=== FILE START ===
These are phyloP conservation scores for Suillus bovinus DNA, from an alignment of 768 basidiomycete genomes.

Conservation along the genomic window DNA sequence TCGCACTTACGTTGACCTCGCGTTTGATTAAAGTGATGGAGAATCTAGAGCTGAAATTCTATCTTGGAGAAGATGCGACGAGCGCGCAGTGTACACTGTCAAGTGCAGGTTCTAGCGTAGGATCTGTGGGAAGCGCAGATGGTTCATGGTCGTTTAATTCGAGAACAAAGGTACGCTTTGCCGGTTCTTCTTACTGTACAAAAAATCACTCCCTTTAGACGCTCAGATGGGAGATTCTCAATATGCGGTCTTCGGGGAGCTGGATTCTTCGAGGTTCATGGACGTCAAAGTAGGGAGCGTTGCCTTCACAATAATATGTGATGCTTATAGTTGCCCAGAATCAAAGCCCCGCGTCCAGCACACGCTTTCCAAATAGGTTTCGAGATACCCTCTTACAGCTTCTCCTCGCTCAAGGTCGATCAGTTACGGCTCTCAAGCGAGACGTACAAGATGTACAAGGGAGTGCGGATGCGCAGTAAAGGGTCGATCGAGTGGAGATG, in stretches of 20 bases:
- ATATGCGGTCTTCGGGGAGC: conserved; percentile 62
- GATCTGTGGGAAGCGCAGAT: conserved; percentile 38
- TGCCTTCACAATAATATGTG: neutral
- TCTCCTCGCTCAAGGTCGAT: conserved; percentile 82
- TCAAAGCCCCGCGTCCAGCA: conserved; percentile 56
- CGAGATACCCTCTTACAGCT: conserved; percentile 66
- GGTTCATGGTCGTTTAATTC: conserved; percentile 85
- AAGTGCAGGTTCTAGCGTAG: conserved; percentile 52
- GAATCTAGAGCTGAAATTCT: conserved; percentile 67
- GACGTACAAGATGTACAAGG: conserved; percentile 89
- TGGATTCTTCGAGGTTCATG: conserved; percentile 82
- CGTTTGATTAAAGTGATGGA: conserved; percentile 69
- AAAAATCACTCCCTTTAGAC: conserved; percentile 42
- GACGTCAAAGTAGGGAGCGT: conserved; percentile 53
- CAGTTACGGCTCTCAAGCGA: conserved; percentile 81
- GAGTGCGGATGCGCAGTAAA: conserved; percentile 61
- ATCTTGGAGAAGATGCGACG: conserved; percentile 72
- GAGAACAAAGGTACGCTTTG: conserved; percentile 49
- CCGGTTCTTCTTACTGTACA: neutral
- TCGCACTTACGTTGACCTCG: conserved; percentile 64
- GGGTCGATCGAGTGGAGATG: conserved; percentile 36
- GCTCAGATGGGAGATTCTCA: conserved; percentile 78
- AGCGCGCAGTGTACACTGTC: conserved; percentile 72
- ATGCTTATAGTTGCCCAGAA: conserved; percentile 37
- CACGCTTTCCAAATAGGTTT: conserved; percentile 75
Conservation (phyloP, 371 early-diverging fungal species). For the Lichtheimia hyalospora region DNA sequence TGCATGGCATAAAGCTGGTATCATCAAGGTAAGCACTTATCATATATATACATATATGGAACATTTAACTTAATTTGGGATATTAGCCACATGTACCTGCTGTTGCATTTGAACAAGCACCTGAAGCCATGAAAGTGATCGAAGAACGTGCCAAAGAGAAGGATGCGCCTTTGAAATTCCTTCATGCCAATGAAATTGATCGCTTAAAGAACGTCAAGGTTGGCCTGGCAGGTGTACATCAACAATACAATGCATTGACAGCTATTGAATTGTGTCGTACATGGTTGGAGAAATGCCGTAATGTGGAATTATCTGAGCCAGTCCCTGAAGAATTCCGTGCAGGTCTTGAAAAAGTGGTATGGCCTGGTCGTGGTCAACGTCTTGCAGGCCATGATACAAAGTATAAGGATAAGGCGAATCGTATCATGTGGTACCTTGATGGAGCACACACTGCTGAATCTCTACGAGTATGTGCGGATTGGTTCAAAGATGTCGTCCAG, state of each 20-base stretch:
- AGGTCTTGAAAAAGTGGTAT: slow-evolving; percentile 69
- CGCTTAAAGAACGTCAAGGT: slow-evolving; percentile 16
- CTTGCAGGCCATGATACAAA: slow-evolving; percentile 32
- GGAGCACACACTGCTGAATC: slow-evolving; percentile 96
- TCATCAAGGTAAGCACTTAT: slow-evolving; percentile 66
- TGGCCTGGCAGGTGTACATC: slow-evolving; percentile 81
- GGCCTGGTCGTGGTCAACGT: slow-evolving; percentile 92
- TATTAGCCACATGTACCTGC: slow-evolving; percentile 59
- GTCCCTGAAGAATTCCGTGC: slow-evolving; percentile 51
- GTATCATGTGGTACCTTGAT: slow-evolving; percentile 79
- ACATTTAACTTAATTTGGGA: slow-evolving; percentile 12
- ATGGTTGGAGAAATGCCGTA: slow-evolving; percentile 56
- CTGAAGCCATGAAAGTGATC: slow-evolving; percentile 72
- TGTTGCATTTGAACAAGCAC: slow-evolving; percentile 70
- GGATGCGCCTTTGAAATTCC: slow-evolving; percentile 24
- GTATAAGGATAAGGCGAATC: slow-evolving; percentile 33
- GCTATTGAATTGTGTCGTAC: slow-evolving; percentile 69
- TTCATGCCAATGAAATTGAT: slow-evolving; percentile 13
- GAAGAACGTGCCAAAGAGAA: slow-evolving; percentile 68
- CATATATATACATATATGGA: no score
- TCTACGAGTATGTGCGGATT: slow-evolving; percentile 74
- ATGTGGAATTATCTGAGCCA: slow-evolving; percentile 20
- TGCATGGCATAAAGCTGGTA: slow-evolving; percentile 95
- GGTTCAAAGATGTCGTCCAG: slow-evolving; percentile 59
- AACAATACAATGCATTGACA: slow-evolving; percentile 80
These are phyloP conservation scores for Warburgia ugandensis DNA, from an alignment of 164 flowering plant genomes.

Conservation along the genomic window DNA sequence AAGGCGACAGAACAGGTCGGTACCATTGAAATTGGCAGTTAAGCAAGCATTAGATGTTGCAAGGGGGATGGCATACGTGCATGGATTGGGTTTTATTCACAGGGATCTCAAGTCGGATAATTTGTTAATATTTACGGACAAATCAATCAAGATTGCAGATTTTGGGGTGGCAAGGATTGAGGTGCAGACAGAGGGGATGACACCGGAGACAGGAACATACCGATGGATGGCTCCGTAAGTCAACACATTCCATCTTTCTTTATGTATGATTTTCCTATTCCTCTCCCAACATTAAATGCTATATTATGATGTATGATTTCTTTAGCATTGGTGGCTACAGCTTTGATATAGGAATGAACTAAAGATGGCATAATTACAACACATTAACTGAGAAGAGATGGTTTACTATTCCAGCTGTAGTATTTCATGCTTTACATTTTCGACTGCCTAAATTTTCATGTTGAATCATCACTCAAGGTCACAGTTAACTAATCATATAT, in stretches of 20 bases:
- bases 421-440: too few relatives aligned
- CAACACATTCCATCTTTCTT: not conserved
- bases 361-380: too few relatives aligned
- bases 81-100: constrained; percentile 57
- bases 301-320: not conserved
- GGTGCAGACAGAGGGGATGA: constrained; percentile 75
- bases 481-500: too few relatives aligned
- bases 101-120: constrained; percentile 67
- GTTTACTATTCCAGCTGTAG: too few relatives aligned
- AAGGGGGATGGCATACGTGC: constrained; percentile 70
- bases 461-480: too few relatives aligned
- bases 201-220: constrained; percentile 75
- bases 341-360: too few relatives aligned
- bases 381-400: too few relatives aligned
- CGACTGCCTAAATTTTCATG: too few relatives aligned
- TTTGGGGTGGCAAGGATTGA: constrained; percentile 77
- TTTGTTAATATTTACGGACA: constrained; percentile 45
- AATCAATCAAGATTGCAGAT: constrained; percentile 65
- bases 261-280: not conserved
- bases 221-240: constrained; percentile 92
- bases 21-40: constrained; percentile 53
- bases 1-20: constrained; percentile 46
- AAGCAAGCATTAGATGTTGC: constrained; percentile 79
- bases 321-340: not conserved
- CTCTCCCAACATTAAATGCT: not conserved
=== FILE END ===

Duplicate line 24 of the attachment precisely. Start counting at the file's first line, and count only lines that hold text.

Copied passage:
- GCTCAGATGGGAGATTCTCA: conserved; percentile 78